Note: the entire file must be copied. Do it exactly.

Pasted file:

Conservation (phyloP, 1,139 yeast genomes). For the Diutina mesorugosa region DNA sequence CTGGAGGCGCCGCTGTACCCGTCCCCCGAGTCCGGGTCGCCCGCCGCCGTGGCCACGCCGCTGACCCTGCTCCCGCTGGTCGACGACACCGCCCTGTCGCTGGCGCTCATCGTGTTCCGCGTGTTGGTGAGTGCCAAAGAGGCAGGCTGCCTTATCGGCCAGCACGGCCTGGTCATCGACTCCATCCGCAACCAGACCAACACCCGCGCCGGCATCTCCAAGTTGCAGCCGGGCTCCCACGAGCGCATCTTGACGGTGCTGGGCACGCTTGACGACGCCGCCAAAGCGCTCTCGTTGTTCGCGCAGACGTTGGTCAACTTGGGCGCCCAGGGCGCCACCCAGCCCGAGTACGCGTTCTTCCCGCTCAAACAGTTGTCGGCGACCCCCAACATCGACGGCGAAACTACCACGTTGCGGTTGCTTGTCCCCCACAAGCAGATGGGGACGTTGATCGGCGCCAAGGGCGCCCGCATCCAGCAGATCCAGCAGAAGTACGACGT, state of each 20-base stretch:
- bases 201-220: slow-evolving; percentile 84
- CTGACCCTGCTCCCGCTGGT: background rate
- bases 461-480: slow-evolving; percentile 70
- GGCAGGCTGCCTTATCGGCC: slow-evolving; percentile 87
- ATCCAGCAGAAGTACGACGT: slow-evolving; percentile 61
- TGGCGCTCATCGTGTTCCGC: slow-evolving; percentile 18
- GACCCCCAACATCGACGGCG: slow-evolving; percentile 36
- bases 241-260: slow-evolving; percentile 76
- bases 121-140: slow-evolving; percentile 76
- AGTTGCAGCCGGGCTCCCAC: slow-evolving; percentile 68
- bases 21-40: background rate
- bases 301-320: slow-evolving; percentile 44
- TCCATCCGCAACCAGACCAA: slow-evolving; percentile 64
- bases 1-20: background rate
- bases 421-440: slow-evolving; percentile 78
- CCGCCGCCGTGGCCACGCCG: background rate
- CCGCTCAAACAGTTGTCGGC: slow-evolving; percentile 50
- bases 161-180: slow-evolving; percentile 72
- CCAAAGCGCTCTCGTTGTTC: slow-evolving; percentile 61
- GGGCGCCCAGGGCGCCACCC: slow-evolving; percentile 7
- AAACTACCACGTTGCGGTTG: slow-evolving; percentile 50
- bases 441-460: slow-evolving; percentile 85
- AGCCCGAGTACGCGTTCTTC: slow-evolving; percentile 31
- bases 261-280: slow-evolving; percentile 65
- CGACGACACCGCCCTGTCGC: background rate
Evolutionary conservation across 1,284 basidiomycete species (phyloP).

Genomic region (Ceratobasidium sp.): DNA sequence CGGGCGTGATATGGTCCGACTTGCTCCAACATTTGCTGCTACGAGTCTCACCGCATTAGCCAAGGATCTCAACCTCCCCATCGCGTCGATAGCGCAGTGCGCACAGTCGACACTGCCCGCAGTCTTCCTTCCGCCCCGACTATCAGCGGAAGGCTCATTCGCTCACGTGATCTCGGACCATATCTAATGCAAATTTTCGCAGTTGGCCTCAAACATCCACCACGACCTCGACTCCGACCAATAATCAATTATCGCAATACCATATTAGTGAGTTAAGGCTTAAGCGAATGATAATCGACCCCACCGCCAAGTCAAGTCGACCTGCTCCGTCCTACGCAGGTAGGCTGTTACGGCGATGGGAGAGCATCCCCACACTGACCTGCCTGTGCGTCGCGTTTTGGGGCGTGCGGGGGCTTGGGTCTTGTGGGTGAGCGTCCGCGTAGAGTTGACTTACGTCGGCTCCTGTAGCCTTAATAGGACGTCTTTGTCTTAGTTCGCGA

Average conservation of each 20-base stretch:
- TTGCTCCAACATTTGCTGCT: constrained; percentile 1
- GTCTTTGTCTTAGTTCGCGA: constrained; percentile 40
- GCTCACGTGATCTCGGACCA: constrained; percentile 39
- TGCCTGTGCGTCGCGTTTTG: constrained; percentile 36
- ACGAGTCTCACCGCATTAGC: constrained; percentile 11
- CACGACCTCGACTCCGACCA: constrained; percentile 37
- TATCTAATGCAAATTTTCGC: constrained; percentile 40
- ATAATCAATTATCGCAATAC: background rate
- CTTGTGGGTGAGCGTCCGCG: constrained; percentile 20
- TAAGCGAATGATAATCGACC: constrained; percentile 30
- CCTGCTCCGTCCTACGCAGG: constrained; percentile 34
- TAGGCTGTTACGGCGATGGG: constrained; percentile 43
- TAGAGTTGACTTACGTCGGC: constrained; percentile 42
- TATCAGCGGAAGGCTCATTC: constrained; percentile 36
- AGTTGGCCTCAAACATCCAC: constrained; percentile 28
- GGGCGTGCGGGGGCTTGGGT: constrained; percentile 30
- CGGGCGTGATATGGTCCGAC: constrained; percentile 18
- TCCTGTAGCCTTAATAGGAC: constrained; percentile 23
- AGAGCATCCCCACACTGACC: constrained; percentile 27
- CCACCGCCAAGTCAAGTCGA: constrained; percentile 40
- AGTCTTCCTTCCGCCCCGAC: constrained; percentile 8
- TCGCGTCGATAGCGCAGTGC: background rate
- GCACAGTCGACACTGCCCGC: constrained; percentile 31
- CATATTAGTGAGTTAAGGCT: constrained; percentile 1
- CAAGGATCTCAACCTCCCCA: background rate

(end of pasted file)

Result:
Conservation (phyloP, 1,139 yeast genomes). For the Diutina mesorugosa region DNA sequence CTGGAGGCGCCGCTGTACCCGTCCCCCGAGTCCGGGTCGCCCGCCGCCGTGGCCACGCCGCTGACCCTGCTCCCGCTGGTCGACGACACCGCCCTGTCGCTGGCGCTCATCGTGTTCCGCGTGTTGGTGAGTGCCAAAGAGGCAGGCTGCCTTATCGGCCAGCACGGCCTGGTCATCGACTCCATCCGCAACCAGACCAACACCCGCGCCGGCATCTCCAAGTTGCAGCCGGGCTCCCACGAGCGCATCTTGACGGTGCTGGGCACGCTTGACGACGCCGCCAAAGCGCTCTCGTTGTTCGCGCAGACGTTGGTCAACTTGGGCGCCCAGGGCGCCACCCAGCCCGAGTACGCGTTCTTCCCGCTCAAACAGTTGTCGGCGACCCCCAACATCGACGGCGAAACTACCACGTTGCGGTTGCTTGTCCCCCACAAGCAGATGGGGACGTTGATCGGCGCCAAGGGCGCCCGCATCCAGCAGATCCAGCAGAAGTACGACGT, state of each 20-base stretch:
- bases 201-220: slow-evolving; percentile 84
- CTGACCCTGCTCCCGCTGGT: background rate
- bases 461-480: slow-evolving; percentile 70
- GGCAGGCTGCCTTATCGGCC: slow-evolving; percentile 87
- ATCCAGCAGAAGTACGACGT: slow-evolving; percentile 61
- TGGCGCTCATCGTGTTCCGC: slow-evolving; percentile 18
- GACCCCCAACATCGACGGCG: slow-evolving; percentile 36
- bases 241-260: slow-evolving; percentile 76
- bases 121-140: slow-evolving; percentile 76
- AGTTGCAGCCGGGCTCCCAC: slow-evolving; percentile 68
- bases 21-40: background rate
- bases 301-320: slow-evolving; percentile 44
- TCCATCCGCAACCAGACCAA: slow-evolving; percentile 64
- bases 1-20: background rate
- bases 421-440: slow-evolving; percentile 78
- CCGCCGCCGTGGCCACGCCG: background rate
- CCGCTCAAACAGTTGTCGGC: slow-evolving; percentile 50
- bases 161-180: slow-evolving; percentile 72
- CCAAAGCGCTCTCGTTGTTC: slow-evolving; percentile 61
- GGGCGCCCAGGGCGCCACCC: slow-evolving; percentile 7
- AAACTACCACGTTGCGGTTG: slow-evolving; percentile 50
- bases 441-460: slow-evolving; percentile 85
- AGCCCGAGTACGCGTTCTTC: slow-evolving; percentile 31
- bases 261-280: slow-evolving; percentile 65
- CGACGACACCGCCCTGTCGC: background rate
Evolutionary conservation across 1,284 basidiomycete species (phyloP).

Genomic region (Ceratobasidium sp.): DNA sequence CGGGCGTGATATGGTCCGACTTGCTCCAACATTTGCTGCTACGAGTCTCACCGCATTAGCCAAGGATCTCAACCTCCCCATCGCGTCGATAGCGCAGTGCGCACAGTCGACACTGCCCGCAGTCTTCCTTCCGCCCCGACTATCAGCGGAAGGCTCATTCGCTCACGTGATCTCGGACCATATCTAATGCAAATTTTCGCAGTTGGCCTCAAACATCCACCACGACCTCGACTCCGACCAATAATCAATTATCGCAATACCATATTAGTGAGTTAAGGCTTAAGCGAATGATAATCGACCCCACCGCCAAGTCAAGTCGACCTGCTCCGTCCTACGCAGGTAGGCTGTTACGGCGATGGGAGAGCATCCCCACACTGACCTGCCTGTGCGTCGCGTTTTGGGGCGTGCGGGGGCTTGGGTCTTGTGGGTGAGCGTCCGCGTAGAGTTGACTTACGTCGGCTCCTGTAGCCTTAATAGGACGTCTTTGTCTTAGTTCGCGA

Average conservation of each 20-base stretch:
- TTGCTCCAACATTTGCTGCT: constrained; percentile 1
- GTCTTTGTCTTAGTTCGCGA: constrained; percentile 40
- GCTCACGTGATCTCGGACCA: constrained; percentile 39
- TGCCTGTGCGTCGCGTTTTG: constrained; percentile 36
- ACGAGTCTCACCGCATTAGC: constrained; percentile 11
- CACGACCTCGACTCCGACCA: constrained; percentile 37
- TATCTAATGCAAATTTTCGC: constrained; percentile 40
- ATAATCAATTATCGCAATAC: background rate
- CTTGTGGGTGAGCGTCCGCG: constrained; percentile 20
- TAAGCGAATGATAATCGACC: constrained; percentile 30
- CCTGCTCCGTCCTACGCAGG: constrained; percentile 34
- TAGGCTGTTACGGCGATGGG: constrained; percentile 43
- TAGAGTTGACTTACGTCGGC: constrained; percentile 42
- TATCAGCGGAAGGCTCATTC: constrained; percentile 36
- AGTTGGCCTCAAACATCCAC: constrained; percentile 28
- GGGCGTGCGGGGGCTTGGGT: constrained; percentile 30
- CGGGCGTGATATGGTCCGAC: constrained; percentile 18
- TCCTGTAGCCTTAATAGGAC: constrained; percentile 23
- AGAGCATCCCCACACTGACC: constrained; percentile 27
- CCACCGCCAAGTCAAGTCGA: constrained; percentile 40
- AGTCTTCCTTCCGCCCCGAC: constrained; percentile 8
- TCGCGTCGATAGCGCAGTGC: background rate
- GCACAGTCGACACTGCCCGC: constrained; percentile 31
- CATATTAGTGAGTTAAGGCT: constrained; percentile 1
- CAAGGATCTCAACCTCCCCA: background rate